Chinese real estate developers are desperate to recover from the prolonged lockdowns driven by China’s zero-COVID-19 policy. But the slowdown in home sales is also related to the collapse of household confidence in the country’s real estate market. Alicia Garcia-Herrero specially for the East Asia Forum.
The mortgage boycott in China is a direct consequence of the bankruptcies of an increasing number of developers. In 2021, real estate giant Evergrande left behind 1.3 million incomplete housing units for which Chinese households had already used their savings to make large down payments.
Some Chinese households have stopped servicing their mortgages for homes that remain incomplete. According to public data, the average delay in home completions has reached 14 months. Luckily, only a fraction of these cases triggered mortgage payment boycotts.
The problem may spread to other developers, supply chains, banks and local governments as land sales plummeted by 35 per cent in August. Defaulted developers will suffer the most as their unfinished projects are behind almost all mortgage boycott cases, including Evergrande, SUNAC and Greenland. Homebuyers have lost confidence in the completion of new real estate projects and are refraining from buying new properties.
Housing prices are falling in more than half of China’s cities. New home sales are also plummeting, dropping 23 per cent year-on-year as of August. A drop in pre-sales is important because they account for 86 per cent of Chinese developers’ funding.
Chinese developers are excessively dependent on household financing by international standards. That is a direct consequence of the ‘three red lines’ enforced by Chinese regulators in 2020, prohibiting banks from extending additional lending to developers.
As housing units are left unsold, developers prefer not to invest in new projects. This has a chain effect on related sectors such as construction materials, household appliances and furniture. Fixed asset investment in the real estate sector accounts for one-third of China’s total fixed asset investment, directly affecting growth. The weaker demand for other related sectors also adds to the impact of the real estate demise on GDP growth.
The situation is bad news for financial stability, particularly for banks. Banks are less exposed to developers than mortgages, as banks are not allowed to be heavily exposed to developers. Mortgages account for 11 per cent of banks’ assets, well above their 4.5 per cent of direct exposure to real estate developers. That is why mortgage boycotts — especially if they are extended — are a bigger problem for the asset quality and solvency of banks.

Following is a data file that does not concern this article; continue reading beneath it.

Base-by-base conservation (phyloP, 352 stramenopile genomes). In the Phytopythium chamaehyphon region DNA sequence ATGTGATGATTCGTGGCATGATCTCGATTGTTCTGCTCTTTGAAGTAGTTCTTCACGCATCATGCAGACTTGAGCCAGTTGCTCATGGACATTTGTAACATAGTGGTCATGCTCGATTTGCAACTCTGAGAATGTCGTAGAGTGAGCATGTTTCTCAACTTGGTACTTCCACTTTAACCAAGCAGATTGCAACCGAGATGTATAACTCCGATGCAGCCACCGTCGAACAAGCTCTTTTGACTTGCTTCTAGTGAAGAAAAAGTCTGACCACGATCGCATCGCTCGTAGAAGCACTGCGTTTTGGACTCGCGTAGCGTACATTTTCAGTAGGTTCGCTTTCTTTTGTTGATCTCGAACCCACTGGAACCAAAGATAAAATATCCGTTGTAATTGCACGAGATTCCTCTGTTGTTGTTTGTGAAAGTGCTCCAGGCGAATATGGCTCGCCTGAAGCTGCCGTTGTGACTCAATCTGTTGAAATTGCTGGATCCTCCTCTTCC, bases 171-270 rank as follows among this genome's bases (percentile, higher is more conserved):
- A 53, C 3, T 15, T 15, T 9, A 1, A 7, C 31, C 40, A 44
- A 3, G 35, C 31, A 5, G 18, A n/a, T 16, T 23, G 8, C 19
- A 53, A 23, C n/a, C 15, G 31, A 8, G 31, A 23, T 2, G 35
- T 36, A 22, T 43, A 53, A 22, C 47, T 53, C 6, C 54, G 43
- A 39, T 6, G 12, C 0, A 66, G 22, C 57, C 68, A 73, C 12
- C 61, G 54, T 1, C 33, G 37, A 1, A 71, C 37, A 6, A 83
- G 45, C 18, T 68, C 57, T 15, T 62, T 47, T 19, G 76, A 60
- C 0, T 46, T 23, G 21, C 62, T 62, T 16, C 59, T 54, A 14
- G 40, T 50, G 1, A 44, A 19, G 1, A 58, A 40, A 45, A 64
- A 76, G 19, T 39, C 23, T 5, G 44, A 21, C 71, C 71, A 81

Chinese regulators are preparing for the likely worsening of the asset quality of banks by creating bailout funds. But the financial resources deployed to these rescue funds come from the largest and most creditworthy banking institutions, which points to potential contagion from bad borrowers to good lenders. Policy banks are coming to the rescue with 200 billion RMB ($US28 billion) in loans to ensure that developers can finalise pending projects. The goal is to avoid more mortgage boycotts.
This goal might be achieved if enough resources are put on the table. The much harder goal to achieve is to restore household confidence. With endless mobility restrictions and regulatory changes, households would prefer to save on financial assets rather than invest in real estate that will not appreciate. A survey by the People’s Bank of China in the second quarter of 2022 showed that only 16.2 per cent of households expect an increase in house prices.
Since there is little demand for housing, the People’s Bank of China’s efforts to lower mortgage rates might fail to achieve their goal. To increase demand, a growing number of local governments are easing macroprudential regulations, such as reducing down payments. Yet housing sales decreased even further in September.
Only a herculean effort by policymakers can restore the confidence of homebuyers. Such action could mean financing developers with a blanket guarantee — creating a huge moral hazard. Another option would be to have state-owned developers take over the assets of private developers, which equates to nationalising a sector that has remained largely in private hands. Any quick fix to China’s real estate woes may create an unintended moral hazard problem.
Barring a bailout scenario, there are four important implications for China and Asia. The most general is the increase in systemic risk with a downward effect on China’s low growth rate. Real estate investment will act as a major drag on the Chinese economy in 2022 and 2023, detracting at least 1 per cent of growth from an increasingly low potential growth rate of around 4–5 per cent.
The only way to soothe the impact of the necessary correction of this huge sector is to find other engines of growth with the help of innovation and the development of the service industry. The lifting of zero-COVID-19 policies is also essential to achieving this goal. The Chinese real estate sector will also be increasingly state-dominated, which does not bode well for the role of the private sector in China’s economic model.
The consequences for Asia are gloomy. The slowdown of the Chinese economy means its imports may further weaken, which is problematic for commodity exporters. With weaker domestic demand for property construction, China is importing less iron ore and other inputs for construction.
The demise of China’s real estate sector, pushed by developer defaults and mortgage boycotts, is a major risk for the Chinese economy. Over time, its collapse might prove an even bigger shock than Beijing’s current zero-COVID policies.
Alicia Garcia-Herrero is a Senior Research Fellow at the Brussels-based think tank Bruegel and Adjunct Professor at the Hong Kong University of Science and Technology.